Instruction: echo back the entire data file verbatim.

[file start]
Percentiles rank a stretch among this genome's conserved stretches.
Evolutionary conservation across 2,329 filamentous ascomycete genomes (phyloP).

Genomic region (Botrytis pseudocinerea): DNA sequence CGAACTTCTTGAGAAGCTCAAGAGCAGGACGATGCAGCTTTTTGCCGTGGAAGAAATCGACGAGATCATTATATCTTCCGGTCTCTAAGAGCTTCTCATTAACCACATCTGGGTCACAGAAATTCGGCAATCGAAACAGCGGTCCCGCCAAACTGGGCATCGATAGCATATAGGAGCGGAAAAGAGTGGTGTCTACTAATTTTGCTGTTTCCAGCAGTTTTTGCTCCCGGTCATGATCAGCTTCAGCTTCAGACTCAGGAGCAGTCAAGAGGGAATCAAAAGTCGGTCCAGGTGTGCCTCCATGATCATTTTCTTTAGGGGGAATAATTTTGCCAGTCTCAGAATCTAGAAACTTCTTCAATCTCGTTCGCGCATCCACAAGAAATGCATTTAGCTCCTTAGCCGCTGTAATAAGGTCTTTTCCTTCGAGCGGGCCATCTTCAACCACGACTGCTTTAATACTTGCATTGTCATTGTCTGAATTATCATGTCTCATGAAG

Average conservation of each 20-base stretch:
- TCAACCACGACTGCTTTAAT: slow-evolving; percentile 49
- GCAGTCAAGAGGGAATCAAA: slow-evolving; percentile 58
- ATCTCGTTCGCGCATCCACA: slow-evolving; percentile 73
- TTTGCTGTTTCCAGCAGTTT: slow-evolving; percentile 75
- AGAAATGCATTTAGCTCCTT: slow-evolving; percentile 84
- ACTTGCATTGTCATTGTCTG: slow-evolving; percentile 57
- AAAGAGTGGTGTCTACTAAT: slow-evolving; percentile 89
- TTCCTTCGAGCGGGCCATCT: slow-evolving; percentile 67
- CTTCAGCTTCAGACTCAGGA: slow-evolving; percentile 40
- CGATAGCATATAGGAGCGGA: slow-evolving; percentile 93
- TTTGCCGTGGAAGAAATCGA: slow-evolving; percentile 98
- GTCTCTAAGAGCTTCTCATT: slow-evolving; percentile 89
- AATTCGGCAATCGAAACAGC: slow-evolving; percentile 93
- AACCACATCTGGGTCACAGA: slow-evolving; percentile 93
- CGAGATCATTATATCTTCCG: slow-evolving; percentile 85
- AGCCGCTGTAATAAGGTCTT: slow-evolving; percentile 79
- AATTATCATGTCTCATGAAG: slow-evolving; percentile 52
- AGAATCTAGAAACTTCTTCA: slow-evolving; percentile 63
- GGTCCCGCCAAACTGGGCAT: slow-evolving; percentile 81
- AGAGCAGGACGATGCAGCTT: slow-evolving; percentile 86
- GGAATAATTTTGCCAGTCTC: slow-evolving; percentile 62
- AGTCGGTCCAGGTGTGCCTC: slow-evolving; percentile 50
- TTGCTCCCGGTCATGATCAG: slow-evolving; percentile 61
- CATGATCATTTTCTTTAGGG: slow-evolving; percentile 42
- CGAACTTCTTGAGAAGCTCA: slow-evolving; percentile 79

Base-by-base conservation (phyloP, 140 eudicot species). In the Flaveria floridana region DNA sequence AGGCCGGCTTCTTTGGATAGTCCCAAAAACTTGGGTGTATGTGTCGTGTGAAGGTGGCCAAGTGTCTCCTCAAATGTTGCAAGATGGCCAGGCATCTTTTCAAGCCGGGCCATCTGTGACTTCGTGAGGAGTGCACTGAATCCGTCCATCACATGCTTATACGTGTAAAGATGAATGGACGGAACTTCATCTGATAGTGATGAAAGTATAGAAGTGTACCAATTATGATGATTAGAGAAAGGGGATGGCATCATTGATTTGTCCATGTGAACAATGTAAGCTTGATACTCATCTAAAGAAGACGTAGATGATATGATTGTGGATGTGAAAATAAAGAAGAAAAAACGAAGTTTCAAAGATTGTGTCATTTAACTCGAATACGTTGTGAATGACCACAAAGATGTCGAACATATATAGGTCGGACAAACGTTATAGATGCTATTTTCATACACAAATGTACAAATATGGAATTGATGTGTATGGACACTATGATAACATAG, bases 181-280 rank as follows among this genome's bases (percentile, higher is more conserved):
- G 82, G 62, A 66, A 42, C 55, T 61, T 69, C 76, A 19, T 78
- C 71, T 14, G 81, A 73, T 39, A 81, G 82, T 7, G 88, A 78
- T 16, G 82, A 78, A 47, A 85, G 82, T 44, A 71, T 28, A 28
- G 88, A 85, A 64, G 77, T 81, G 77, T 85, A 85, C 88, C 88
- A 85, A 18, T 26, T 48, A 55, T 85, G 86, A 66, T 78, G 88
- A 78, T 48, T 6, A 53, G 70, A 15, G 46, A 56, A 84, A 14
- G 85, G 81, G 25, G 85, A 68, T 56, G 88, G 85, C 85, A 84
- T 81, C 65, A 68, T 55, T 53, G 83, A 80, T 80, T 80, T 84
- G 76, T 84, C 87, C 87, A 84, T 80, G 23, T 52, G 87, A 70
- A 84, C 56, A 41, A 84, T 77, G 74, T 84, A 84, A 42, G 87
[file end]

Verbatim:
Percentiles rank a stretch among this genome's conserved stretches.
Evolutionary conservation across 2,329 filamentous ascomycete genomes (phyloP).

Genomic region (Botrytis pseudocinerea): DNA sequence CGAACTTCTTGAGAAGCTCAAGAGCAGGACGATGCAGCTTTTTGCCGTGGAAGAAATCGACGAGATCATTATATCTTCCGGTCTCTAAGAGCTTCTCATTAACCACATCTGGGTCACAGAAATTCGGCAATCGAAACAGCGGTCCCGCCAAACTGGGCATCGATAGCATATAGGAGCGGAAAAGAGTGGTGTCTACTAATTTTGCTGTTTCCAGCAGTTTTTGCTCCCGGTCATGATCAGCTTCAGCTTCAGACTCAGGAGCAGTCAAGAGGGAATCAAAAGTCGGTCCAGGTGTGCCTCCATGATCATTTTCTTTAGGGGGAATAATTTTGCCAGTCTCAGAATCTAGAAACTTCTTCAATCTCGTTCGCGCATCCACAAGAAATGCATTTAGCTCCTTAGCCGCTGTAATAAGGTCTTTTCCTTCGAGCGGGCCATCTTCAACCACGACTGCTTTAATACTTGCATTGTCATTGTCTGAATTATCATGTCTCATGAAG

Average conservation of each 20-base stretch:
- TCAACCACGACTGCTTTAAT: slow-evolving; percentile 49
- GCAGTCAAGAGGGAATCAAA: slow-evolving; percentile 58
- ATCTCGTTCGCGCATCCACA: slow-evolving; percentile 73
- TTTGCTGTTTCCAGCAGTTT: slow-evolving; percentile 75
- AGAAATGCATTTAGCTCCTT: slow-evolving; percentile 84
- ACTTGCATTGTCATTGTCTG: slow-evolving; percentile 57
- AAAGAGTGGTGTCTACTAAT: slow-evolving; percentile 89
- TTCCTTCGAGCGGGCCATCT: slow-evolving; percentile 67
- CTTCAGCTTCAGACTCAGGA: slow-evolving; percentile 40
- CGATAGCATATAGGAGCGGA: slow-evolving; percentile 93
- TTTGCCGTGGAAGAAATCGA: slow-evolving; percentile 98
- GTCTCTAAGAGCTTCTCATT: slow-evolving; percentile 89
- AATTCGGCAATCGAAACAGC: slow-evolving; percentile 93
- AACCACATCTGGGTCACAGA: slow-evolving; percentile 93
- CGAGATCATTATATCTTCCG: slow-evolving; percentile 85
- AGCCGCTGTAATAAGGTCTT: slow-evolving; percentile 79
- AATTATCATGTCTCATGAAG: slow-evolving; percentile 52
- AGAATCTAGAAACTTCTTCA: slow-evolving; percentile 63
- GGTCCCGCCAAACTGGGCAT: slow-evolving; percentile 81
- AGAGCAGGACGATGCAGCTT: slow-evolving; percentile 86
- GGAATAATTTTGCCAGTCTC: slow-evolving; percentile 62
- AGTCGGTCCAGGTGTGCCTC: slow-evolving; percentile 50
- TTGCTCCCGGTCATGATCAG: slow-evolving; percentile 61
- CATGATCATTTTCTTTAGGG: slow-evolving; percentile 42
- CGAACTTCTTGAGAAGCTCA: slow-evolving; percentile 79

Base-by-base conservation (phyloP, 140 eudicot species). In the Flaveria floridana region DNA sequence AGGCCGGCTTCTTTGGATAGTCCCAAAAACTTGGGTGTATGTGTCGTGTGAAGGTGGCCAAGTGTCTCCTCAAATGTTGCAAGATGGCCAGGCATCTTTTCAAGCCGGGCCATCTGTGACTTCGTGAGGAGTGCACTGAATCCGTCCATCACATGCTTATACGTGTAAAGATGAATGGACGGAACTTCATCTGATAGTGATGAAAGTATAGAAGTGTACCAATTATGATGATTAGAGAAAGGGGATGGCATCATTGATTTGTCCATGTGAACAATGTAAGCTTGATACTCATCTAAAGAAGACGTAGATGATATGATTGTGGATGTGAAAATAAAGAAGAAAAAACGAAGTTTCAAAGATTGTGTCATTTAACTCGAATACGTTGTGAATGACCACAAAGATGTCGAACATATATAGGTCGGACAAACGTTATAGATGCTATTTTCATACACAAATGTACAAATATGGAATTGATGTGTATGGACACTATGATAACATAG, bases 181-280 rank as follows among this genome's bases (percentile, higher is more conserved):
- G 82, G 62, A 66, A 42, C 55, T 61, T 69, C 76, A 19, T 78
- C 71, T 14, G 81, A 73, T 39, A 81, G 82, T 7, G 88, A 78
- T 16, G 82, A 78, A 47, A 85, G 82, T 44, A 71, T 28, A 28
- G 88, A 85, A 64, G 77, T 81, G 77, T 85, A 85, C 88, C 88
- A 85, A 18, T 26, T 48, A 55, T 85, G 86, A 66, T 78, G 88
- A 78, T 48, T 6, A 53, G 70, A 15, G 46, A 56, A 84, A 14
- G 85, G 81, G 25, G 85, A 68, T 56, G 88, G 85, C 85, A 84
- T 81, C 65, A 68, T 55, T 53, G 83, A 80, T 80, T 80, T 84
- G 76, T 84, C 87, C 87, A 84, T 80, G 23, T 52, G 87, A 70
- A 84, C 56, A 41, A 84, T 77, G 74, T 84, A 84, A 42, G 87